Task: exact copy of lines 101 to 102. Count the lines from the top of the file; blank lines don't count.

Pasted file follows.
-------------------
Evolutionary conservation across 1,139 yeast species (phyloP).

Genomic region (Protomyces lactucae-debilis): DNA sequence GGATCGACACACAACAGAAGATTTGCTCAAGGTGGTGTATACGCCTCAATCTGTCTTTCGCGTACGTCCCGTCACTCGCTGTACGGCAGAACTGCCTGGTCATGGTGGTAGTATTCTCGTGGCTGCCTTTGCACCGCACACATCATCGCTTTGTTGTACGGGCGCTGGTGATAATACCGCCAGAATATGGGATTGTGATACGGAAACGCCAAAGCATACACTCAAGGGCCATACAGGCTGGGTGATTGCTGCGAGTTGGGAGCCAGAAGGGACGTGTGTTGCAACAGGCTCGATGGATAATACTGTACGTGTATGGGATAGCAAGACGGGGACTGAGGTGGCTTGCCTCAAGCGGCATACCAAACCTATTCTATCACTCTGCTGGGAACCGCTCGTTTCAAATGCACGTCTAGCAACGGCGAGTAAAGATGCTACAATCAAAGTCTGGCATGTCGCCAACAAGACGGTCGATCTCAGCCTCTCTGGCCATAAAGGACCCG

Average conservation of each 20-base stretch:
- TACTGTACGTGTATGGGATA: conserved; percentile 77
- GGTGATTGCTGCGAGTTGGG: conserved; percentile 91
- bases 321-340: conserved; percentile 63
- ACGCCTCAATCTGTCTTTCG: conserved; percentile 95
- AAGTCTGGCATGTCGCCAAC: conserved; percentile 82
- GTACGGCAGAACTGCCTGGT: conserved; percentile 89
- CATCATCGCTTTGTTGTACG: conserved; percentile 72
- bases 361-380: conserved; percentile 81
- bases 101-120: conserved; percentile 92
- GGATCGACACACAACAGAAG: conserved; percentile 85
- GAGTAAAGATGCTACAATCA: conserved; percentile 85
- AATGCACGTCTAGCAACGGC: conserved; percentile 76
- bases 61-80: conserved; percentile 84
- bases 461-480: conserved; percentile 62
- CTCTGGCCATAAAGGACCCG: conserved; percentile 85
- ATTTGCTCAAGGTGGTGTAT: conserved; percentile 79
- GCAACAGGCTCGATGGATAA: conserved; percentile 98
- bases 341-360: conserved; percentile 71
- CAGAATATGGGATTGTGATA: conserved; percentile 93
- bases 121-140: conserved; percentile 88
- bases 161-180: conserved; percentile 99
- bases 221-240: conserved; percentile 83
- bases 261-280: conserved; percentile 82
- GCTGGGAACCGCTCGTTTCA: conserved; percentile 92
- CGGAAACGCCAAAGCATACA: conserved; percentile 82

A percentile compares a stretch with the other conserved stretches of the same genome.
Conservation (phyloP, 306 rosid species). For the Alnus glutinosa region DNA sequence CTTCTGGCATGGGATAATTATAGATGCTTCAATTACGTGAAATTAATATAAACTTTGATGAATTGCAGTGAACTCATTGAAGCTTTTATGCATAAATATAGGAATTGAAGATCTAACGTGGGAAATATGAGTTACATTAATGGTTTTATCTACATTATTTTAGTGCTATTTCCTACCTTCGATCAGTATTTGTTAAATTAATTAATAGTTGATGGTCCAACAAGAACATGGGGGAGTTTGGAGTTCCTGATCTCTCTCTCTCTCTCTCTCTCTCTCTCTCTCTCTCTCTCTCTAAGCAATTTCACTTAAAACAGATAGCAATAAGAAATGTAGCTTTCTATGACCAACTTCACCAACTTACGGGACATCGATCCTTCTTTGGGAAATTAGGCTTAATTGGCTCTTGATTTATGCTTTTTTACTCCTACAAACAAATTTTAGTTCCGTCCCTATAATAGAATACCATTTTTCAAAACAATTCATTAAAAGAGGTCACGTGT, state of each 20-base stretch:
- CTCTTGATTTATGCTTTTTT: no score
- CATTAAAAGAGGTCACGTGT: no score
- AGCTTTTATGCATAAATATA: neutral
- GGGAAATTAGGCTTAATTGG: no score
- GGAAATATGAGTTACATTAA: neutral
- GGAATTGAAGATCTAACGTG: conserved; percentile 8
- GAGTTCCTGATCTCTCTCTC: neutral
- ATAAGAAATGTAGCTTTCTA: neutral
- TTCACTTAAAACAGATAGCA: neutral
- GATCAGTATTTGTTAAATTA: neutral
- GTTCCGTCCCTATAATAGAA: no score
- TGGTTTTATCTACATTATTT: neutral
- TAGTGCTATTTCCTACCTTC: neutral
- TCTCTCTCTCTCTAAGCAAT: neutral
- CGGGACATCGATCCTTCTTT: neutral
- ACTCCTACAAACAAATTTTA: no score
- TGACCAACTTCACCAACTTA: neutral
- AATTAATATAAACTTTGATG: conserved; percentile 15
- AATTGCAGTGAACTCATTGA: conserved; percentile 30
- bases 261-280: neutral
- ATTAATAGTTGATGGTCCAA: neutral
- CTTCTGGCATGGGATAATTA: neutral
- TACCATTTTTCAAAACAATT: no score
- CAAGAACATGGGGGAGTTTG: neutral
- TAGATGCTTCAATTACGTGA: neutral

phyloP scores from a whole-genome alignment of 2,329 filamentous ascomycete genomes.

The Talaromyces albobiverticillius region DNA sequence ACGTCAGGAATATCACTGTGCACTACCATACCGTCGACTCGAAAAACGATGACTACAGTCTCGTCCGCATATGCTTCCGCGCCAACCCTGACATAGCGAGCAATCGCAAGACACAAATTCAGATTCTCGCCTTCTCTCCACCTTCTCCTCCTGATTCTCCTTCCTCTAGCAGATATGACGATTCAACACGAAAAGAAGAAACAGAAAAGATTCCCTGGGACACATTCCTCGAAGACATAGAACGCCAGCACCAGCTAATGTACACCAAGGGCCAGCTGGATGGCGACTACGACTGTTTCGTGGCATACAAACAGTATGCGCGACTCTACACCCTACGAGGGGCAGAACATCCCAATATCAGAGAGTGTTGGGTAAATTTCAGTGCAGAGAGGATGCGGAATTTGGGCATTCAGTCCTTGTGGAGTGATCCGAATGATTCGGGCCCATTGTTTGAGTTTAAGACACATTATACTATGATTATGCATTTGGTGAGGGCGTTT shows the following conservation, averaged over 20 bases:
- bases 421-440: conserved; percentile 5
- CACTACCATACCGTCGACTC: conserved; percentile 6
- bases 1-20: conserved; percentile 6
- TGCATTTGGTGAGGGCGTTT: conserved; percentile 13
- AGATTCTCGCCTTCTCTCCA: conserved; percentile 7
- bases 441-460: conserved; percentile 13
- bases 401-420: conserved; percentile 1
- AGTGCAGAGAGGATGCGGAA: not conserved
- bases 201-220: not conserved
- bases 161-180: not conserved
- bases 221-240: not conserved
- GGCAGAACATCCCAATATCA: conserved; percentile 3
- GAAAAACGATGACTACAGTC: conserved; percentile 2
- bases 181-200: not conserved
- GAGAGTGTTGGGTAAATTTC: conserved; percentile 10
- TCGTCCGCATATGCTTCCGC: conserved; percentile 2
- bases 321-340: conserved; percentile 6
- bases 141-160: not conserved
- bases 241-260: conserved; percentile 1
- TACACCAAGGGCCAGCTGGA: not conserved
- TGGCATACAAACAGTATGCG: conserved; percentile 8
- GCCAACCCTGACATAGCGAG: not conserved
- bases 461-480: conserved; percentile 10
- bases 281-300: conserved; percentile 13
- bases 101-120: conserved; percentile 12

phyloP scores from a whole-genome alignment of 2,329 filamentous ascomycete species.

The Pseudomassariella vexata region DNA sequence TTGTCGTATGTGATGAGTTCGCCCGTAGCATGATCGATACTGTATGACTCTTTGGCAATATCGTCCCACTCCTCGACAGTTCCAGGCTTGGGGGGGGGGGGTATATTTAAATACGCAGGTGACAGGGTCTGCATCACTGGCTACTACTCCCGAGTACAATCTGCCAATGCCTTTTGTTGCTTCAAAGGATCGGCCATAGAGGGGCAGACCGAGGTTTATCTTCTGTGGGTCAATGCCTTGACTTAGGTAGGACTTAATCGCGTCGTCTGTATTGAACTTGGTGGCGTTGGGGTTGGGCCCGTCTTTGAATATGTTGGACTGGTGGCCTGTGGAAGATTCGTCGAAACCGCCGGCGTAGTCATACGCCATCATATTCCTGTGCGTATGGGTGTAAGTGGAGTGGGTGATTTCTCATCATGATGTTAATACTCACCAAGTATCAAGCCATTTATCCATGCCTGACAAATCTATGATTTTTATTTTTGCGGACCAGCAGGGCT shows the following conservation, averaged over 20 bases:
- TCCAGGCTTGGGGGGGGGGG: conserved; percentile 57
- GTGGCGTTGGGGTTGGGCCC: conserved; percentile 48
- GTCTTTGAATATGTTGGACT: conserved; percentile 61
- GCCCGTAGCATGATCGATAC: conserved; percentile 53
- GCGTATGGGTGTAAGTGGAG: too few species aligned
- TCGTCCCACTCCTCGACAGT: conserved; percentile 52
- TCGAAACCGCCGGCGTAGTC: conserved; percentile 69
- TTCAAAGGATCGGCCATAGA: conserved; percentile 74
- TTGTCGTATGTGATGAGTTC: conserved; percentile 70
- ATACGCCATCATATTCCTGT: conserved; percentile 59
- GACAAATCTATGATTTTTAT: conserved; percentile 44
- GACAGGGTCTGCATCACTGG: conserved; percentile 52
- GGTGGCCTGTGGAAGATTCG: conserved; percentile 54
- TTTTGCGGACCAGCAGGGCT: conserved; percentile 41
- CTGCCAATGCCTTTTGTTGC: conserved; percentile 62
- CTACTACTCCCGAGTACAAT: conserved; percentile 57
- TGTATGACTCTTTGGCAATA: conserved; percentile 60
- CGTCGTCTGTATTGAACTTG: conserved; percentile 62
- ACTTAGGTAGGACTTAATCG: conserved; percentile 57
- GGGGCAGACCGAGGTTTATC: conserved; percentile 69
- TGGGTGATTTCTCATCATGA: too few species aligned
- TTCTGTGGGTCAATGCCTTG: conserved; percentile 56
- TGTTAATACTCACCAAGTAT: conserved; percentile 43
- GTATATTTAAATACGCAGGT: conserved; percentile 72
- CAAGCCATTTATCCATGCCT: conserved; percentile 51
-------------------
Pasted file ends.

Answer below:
- TGTATGACTCTTTGGCAATA: conserved; percentile 60
- CGTCGTCTGTATTGAACTTG: conserved; percentile 62